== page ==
• Glass stoppers are interesting too
  • I absolutely hate the plastic "corks", and found it odd that you didn't include them in the survey. As the "corked" wines are not dominant in the field of wine, I don't care if producers wish to incur the losses by continuing to use them, although I find it curious. I think Stelvin closures are the best. I think that Bag-in-box are good packaging, but I don't drink boxed wines.
  • I admit I am a wine snob. I don't buy any wines under $35.00
  • I also prefer glass corks/vinolok
  • I am general preferring screw caps on all wines. Especially whites in the summer.
  • I can't get past it, I just prefer natural cork
  • I care about the quality and taste of the wine, not tradition. Screw Cap is the best regardless how long the wine is kept!
  • I detest synthetic corks. They do nothing for the wine and are hard to pull. Good screw caps seem to work okay.
  • I disagree with the presumption that most red wines are recommended to be aged before drinking. The vast majority are made to be consumed within a couple of years, and that doesn't qualify as "aging" for me. For those wines, I prefer screw tops.
  • I do not believe it is as critical for whites
  • I don't care
  • I Like the glass closures that they use in Germany instead of Stelvin ...
  • I say I don't care about natural cork in wines to be aged, but that presupposes a willingness to lose 10%+ of my wine over time.
  • I still want my Sine Qua Non in unique bottles with creative labels, but I want my Shafer Hillside in a box so I can drink a glass whenever I want without having to drink the whole bottle.
  • I think screw caps -- even on premium-priced pinots -- tell consumers to enjoy this wine while the fruit is still fresh rather than lay it away and potentially miss out on the wine's best qualities.
  • I would never drink wine out of a box so I don't care what the enclosure would be.
  • I'm fine with cork for aging IF ITS OF GOOD QUALITY!
  • Image is a critical component here. Also I have found glass stoppers to be less reliable at maintaining freshness.
  • it's easy, it's simple and it's pretty much fool proof.
  • I've pulled thousands of corks. Though it isn't difficult, I'm getting lazy enough to prefer screw caps in this circumstance.
  • I've purchase some wines with what appears to be a glass decanted top with a small O ring. I prefer this style to screw caps.
  • Jeannie Port reported in a very interesting article in the Melbourne Age the results of a 20 year study. The results show that for aging you need real cork. Another interesting point was that the Synthetic Cork was inferior to any other closure method.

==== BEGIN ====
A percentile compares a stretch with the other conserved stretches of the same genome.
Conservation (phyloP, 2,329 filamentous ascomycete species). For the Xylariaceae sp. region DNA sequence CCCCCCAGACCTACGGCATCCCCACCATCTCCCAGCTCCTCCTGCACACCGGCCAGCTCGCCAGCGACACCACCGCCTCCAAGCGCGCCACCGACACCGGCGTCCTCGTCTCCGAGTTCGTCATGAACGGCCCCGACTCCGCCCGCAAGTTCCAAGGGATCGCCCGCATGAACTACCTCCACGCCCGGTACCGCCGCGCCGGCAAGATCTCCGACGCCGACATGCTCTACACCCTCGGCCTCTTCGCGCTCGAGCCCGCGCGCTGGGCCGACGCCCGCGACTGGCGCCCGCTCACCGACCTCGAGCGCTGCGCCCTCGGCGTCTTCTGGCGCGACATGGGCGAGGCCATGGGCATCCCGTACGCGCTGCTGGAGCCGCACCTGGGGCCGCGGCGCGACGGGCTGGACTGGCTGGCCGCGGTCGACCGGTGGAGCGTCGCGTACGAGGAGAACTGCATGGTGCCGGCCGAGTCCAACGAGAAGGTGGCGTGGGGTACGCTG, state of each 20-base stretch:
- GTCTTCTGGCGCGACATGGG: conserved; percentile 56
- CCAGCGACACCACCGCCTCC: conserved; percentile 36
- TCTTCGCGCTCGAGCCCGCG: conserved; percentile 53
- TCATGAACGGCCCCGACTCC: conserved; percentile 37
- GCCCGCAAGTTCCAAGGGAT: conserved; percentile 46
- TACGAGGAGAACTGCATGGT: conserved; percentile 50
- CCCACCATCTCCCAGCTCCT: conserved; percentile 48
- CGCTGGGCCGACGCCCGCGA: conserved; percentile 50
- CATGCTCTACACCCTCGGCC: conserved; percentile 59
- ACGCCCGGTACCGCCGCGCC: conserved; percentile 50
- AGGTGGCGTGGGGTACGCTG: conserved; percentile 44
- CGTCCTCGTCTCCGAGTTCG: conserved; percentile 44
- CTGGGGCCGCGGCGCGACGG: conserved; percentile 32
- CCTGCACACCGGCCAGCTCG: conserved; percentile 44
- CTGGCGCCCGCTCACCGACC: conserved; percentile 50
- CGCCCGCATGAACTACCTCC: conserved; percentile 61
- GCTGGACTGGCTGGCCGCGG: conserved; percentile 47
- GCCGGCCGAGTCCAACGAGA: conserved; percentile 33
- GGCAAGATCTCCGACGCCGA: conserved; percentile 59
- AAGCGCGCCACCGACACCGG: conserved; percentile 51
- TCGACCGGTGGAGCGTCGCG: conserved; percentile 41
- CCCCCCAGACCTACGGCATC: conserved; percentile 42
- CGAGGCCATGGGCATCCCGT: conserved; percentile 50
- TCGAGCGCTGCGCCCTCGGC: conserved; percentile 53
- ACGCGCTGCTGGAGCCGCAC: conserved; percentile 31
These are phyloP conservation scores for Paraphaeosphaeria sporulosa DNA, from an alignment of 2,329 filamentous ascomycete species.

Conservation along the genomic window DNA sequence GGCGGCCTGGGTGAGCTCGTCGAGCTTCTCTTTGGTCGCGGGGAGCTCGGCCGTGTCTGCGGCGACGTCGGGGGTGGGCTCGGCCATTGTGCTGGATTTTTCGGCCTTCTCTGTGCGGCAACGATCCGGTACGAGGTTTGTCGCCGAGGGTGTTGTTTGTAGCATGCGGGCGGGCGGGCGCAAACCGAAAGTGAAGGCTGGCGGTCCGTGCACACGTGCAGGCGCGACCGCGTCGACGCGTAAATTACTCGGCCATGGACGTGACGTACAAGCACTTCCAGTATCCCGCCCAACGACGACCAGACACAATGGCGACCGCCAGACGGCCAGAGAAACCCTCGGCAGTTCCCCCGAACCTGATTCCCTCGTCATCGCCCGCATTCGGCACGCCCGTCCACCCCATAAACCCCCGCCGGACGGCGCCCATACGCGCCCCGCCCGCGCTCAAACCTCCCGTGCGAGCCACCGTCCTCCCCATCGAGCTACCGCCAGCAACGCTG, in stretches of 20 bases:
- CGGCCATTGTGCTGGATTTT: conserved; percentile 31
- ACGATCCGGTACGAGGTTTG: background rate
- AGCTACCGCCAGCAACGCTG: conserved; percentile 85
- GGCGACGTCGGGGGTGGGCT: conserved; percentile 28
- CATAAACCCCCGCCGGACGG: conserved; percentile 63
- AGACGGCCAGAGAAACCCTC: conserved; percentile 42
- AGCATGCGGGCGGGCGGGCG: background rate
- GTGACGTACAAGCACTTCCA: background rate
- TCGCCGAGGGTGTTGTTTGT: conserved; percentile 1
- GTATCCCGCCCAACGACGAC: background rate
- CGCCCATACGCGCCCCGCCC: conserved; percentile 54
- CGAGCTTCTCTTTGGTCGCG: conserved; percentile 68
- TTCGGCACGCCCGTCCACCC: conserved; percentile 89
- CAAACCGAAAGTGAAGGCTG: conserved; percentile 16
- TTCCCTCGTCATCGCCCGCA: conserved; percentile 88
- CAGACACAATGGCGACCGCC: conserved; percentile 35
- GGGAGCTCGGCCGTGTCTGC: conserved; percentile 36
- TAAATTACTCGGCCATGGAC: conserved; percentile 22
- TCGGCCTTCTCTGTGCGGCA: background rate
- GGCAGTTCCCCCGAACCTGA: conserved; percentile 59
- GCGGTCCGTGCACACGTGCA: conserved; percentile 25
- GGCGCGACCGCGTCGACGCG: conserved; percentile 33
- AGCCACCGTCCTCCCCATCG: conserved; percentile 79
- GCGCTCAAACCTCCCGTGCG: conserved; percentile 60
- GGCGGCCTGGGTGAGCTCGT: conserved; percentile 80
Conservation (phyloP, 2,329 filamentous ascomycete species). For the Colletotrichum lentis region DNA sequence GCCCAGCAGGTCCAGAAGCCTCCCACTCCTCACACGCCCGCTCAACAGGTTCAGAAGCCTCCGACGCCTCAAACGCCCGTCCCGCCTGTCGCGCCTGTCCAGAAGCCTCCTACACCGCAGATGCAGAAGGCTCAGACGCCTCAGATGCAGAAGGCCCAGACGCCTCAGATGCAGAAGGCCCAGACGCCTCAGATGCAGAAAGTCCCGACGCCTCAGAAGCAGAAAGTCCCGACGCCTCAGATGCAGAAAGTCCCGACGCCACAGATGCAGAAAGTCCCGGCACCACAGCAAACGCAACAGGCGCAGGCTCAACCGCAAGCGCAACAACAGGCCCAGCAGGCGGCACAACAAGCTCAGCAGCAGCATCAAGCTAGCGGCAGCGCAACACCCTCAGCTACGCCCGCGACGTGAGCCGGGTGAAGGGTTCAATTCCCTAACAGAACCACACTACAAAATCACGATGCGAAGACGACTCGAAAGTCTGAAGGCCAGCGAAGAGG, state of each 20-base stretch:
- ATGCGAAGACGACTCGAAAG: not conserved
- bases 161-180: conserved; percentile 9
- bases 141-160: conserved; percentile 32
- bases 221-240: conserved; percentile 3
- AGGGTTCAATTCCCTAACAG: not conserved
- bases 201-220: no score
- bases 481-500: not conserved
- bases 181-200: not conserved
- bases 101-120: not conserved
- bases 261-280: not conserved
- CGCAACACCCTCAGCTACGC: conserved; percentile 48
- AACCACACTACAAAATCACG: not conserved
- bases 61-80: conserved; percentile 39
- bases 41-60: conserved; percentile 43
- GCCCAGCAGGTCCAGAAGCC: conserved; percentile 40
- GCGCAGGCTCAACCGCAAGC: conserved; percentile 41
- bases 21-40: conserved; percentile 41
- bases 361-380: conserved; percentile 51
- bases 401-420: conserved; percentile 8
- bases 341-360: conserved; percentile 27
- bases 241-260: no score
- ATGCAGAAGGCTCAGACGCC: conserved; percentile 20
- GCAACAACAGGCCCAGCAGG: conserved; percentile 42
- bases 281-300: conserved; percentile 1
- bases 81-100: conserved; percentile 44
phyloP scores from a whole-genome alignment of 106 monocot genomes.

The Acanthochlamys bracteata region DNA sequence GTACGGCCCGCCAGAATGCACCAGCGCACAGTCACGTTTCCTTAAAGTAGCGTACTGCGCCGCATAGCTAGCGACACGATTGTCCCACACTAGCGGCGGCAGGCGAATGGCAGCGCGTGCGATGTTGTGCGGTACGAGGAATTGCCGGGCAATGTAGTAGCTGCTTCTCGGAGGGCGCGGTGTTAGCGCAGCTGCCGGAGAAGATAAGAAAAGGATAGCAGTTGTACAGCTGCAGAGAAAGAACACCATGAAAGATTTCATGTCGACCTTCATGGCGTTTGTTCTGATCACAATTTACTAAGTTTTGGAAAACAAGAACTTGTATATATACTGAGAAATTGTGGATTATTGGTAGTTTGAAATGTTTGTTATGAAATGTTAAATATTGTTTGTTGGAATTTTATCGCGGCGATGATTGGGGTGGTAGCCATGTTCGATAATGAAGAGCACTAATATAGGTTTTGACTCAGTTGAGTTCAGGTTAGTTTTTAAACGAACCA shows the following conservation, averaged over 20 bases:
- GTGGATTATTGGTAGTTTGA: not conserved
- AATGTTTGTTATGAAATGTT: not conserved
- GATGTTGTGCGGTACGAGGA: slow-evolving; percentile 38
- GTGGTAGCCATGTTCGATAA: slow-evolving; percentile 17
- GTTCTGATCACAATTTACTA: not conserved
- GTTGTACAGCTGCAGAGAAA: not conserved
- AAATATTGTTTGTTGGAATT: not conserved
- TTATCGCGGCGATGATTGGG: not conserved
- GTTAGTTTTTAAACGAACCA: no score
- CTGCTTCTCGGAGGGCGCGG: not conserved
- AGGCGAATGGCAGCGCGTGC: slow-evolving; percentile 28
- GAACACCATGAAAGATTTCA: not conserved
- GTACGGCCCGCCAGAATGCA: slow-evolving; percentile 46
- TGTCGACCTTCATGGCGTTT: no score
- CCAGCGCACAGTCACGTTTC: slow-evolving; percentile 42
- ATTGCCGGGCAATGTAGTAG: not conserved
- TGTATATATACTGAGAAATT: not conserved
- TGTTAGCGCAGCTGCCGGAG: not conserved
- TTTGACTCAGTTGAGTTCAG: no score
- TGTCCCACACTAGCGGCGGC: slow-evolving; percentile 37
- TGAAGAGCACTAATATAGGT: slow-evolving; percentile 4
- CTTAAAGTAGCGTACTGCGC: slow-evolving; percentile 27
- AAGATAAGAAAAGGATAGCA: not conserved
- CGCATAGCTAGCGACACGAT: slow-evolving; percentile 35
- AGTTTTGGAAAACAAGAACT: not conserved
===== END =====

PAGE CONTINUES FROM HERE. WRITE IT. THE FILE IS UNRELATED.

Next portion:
• Less important with white wines
  • more willing to use non-cork alternatives for wines that are consumed earlier on; would not prefer them for white burgundies that are capable of aging longer
  • My regard is for quality. Whatever is best to secure quality until it is consumed is best at the lowest cost.
  • Natural cork does allow for oxygen to enter the wine, and the oxidation is a major part of the wines aging process. Without it, the ageing process is much less predictable
  • Need to make a distinction between aromatic whites that typically don't age, and Burgundies that do. I would say all aromatic whites benefit from screw cap: cheap, non-oaked Chard does also. More complex age-worthy Chardonnays should have corks. I assume you include composite corks in the category of "synthetic cork?" Do you also mean to include plastic in this category? You might want to consider expanding the choices in your next survey.
  • Obviously I don't want to be pulling a box of wine out when it's supposed to be an "exquisite" white. But I don't want to pay a fortune for a corked wine, either.
  • Preserve the cork forest ecosystems!
  • Recycling cork is possible, but aluminum and tin recycling, including fabrication of the liner, remains a problem. And the mining of the metals and the fabrication of caps is a dirty, energy intensive process.
  • Save the corks for the wines that are built for them.
  • Screw caps have fewer failure modes than corks, and I don't keep wine for years. I have several cases on hand at any given time, all with the intention of being consumed in the next year or two.
  • Screw caps or real corks (and natural corks, not composites of cork dust and glue)
  • Screwcap is clearly reductive. I like that for white wines I want to stay crisp. Having seen airtight closures _obviously_ stunt the growth/aging of nice red wines, I don't want to see screw cap anywhere _near_ ageworthy reds.
  • see above
  • Slightly prefer screw cap over natural cork
  • Some synthetic corks can be hard to get out.
  • Still not sure about screw caps and aging - just not enough experience or data... Haven't had Bag-in-Box wines
  • Still prefer natural cork.
  • Synthetic corks (especially on chilled bottles) are difficult to open.
  • Synthetic corks kill cork pullers quickly, and I just can't get over the image of wines in a box. Sad, I know.
  • The ageable red question is tough. Does it really need add'l O2 (beyond ullage), or not? Don't know.
  • The screw caps are very difficult to remove.